14/03/18: AMD's top chips look to be in a spot of bother as researchers have found 13 vulnerabilities in its Epyc and Ryzen processors that look to be as critical as Spectre.
The flaws were uncovered by Israeli security firm CTS-Labs, which noted that the vulnerabilities affect the Secure Processor, a co-processor found on AMD's CPUs where sensitive data such as encryption keys and passwords are stored.
The 13 vulnerabilities fall into four threat categories; Master Key, Ryzenfall, Fallout and Chimera.
Master Key allows for malware to bypass the Secure Processor firmware and allow for the processors to be infiltrated.
To get there, an attacker needs administrator access, either directly or remotely, in order to flash a computer's motherboard BIOS. This then allows them to infect the secure boot process; a series of checks the chip carries out to ensure the computer hasn't been tampered with and only allow trusted programs to be launched.
With an infection at the secure boot level, the Master Key threat allows attackers to take control of the programs allowed to run during a computer's startup, as well as to disable other security features on the Secure Processor.
Ryzenfall is a threat that allows for malware to completely hijack a Secure Processor allowing access to secure data that would normally be out of the reach of attackers. This data could then be used to infect other computers on the same network as the vulnerabilities allow for the Windows Credential Guard to be bypassed.
Used in conjunction with Master Key, Ryzenfall could be used to install persistent threat malware on the Secure Processor to carry out long-term espionage.
Fallout also allows attackers to get access to protected data on AMD's CPUs, but it only applies to the Epyc processors.
However, these chips are used in data centres and the vulnerability effectively breaks the virtualised segregation of network credentials from other parts of a server's memory by allowing protected memory areas to be read and written upon.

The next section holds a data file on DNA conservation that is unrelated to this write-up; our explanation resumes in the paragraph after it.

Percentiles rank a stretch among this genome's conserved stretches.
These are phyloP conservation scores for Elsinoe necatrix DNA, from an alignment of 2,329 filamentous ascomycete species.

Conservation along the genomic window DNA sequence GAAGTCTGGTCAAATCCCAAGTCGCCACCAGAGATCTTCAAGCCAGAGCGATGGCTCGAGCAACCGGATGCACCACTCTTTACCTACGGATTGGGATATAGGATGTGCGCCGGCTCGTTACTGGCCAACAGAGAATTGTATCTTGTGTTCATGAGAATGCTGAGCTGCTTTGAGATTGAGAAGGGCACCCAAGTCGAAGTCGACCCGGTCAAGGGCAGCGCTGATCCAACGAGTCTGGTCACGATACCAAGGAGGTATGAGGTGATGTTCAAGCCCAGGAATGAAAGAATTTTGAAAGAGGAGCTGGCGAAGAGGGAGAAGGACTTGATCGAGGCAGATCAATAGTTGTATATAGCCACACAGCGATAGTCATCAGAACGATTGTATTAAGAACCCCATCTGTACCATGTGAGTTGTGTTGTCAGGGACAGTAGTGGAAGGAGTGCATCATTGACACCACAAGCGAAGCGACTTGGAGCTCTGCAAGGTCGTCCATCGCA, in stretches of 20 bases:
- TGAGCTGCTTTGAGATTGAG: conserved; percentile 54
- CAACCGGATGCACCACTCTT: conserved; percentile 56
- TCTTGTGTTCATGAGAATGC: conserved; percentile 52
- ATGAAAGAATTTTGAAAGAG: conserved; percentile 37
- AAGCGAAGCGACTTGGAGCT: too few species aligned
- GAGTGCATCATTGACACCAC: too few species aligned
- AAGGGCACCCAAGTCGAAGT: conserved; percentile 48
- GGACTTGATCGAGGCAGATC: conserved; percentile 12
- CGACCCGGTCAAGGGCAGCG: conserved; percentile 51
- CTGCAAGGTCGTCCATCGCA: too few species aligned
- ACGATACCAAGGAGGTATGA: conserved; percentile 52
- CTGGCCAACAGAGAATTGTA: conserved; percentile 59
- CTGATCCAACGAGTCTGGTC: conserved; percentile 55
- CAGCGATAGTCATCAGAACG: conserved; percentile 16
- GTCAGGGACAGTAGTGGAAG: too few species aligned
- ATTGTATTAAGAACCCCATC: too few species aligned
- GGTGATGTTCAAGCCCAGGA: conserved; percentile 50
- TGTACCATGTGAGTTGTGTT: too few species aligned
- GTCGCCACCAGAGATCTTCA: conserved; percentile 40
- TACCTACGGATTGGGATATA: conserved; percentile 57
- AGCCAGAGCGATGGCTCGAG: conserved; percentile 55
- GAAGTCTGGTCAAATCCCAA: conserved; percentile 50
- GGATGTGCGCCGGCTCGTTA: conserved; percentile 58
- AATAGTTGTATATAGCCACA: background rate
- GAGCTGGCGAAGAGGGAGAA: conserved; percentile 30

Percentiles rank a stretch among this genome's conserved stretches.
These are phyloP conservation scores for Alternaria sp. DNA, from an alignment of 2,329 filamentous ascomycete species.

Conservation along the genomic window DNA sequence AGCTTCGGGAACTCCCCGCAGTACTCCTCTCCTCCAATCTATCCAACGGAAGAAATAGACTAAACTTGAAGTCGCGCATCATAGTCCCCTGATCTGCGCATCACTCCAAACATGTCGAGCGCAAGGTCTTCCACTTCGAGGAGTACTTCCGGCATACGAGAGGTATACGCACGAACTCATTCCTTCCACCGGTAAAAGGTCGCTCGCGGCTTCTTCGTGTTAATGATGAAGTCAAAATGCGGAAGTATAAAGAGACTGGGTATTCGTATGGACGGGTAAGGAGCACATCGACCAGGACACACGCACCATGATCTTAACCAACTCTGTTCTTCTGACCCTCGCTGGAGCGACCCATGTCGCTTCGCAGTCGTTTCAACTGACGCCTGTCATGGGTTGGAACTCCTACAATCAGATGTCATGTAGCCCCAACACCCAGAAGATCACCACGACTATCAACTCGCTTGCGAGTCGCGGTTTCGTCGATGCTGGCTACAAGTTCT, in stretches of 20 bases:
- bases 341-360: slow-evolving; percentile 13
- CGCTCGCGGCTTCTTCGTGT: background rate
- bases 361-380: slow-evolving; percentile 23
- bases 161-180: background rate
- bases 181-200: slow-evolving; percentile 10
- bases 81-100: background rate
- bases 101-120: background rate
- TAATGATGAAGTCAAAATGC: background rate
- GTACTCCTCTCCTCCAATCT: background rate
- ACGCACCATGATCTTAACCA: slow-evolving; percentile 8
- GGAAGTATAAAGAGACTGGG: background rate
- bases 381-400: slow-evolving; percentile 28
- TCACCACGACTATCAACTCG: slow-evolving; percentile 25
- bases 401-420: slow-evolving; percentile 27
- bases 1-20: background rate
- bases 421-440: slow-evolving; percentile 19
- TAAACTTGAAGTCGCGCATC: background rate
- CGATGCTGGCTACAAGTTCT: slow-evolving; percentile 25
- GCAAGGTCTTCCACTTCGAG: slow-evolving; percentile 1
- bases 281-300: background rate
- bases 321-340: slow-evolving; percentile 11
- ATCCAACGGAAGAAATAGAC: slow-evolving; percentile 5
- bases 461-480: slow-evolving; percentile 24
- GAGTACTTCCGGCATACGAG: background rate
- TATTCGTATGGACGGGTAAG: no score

As such, network credentials can be pilfered and allow for malware to spread to other connected servers; which could potentially wreak havoc with data centres supporting public clouds.
Finally, Chimera relates to backdoor vulnerabilities at a hardware and firmware level, which could allow hackers to inject malicious code into the Secure Processor. At this level, malware would evade pretty much all current endpoint security software and services, according to the researchers.
"The chipset links the CPU to USB, SATA, and PCI-E devices. Network, WiFi and Bluetooth traffic often flows through the chipset as well. An attacker could leverage the chipset's middleman position to launch sophisticated attacks," they said.
"Malware running on the chipset could leverage the latter's Direct Memory Access (DMA) engine to attack the operating system. This kind of attack has been demonstrated."
So in a nutshell, this suite of vulnerabilities looks to be pretty bad news for AMD. And CTS-Labs announced them immediately, rather than giving AMD the normal 90-day window to fix the flaws.
However, CTS-Labs noted no technical detail on the flaws were revealed so they haven't opened a Pandora's box for hackers; only AMD, Microsoft and select companies have the technical details so they can create patches and fixes for the vulnerabilities.
"At AMD, security is a top priority and we are continually working to ensure the safety of our users as new risks arise," AMD said in response to the research.
"We are investigating this report, which we just received, to understand the methodology and merit of the findings."
At the time of writing, CTS-Labs claim that if a computer is running a Ryzen, Ryzen Pro, Ryzen Mobile or Epyc chip, then it is at risk, along with machines on the same network, though no attacks have been seen out in the wild yet.
Nevertheless, CTS-Labs researchers don't want the flaws to be brushed off lightly.
"We believe that these vulnerabilities put networks that contain AMD computers at a considerable risk. Several of them open the door to malware that may survive computer reboots and reinstallations of the operating system, while remaining virtually undetectable by most endpoint security solutions," they said.
"This can allow attackers to bury themselves deep within the computer system and to potentially engage in persistent, virtually undetectable espionage, executed from AMD's Secure Processor and AMD's chipset. It is our view that the existence of these vulnerabilities betrays disregard of fundamental security principles."
While AMD's chips were affected by the Spectre flaws, they weren't affected by the more serious Meltdown bug that affected Intel chips, which AMD was rather smug about.
But with this wave of uncovered bugs in a core part of AMD's CPUs, the chipmaker is not likely to be full of smiles and is likely working at full-pelt to find mitigations before hackers pry the security holes open. µ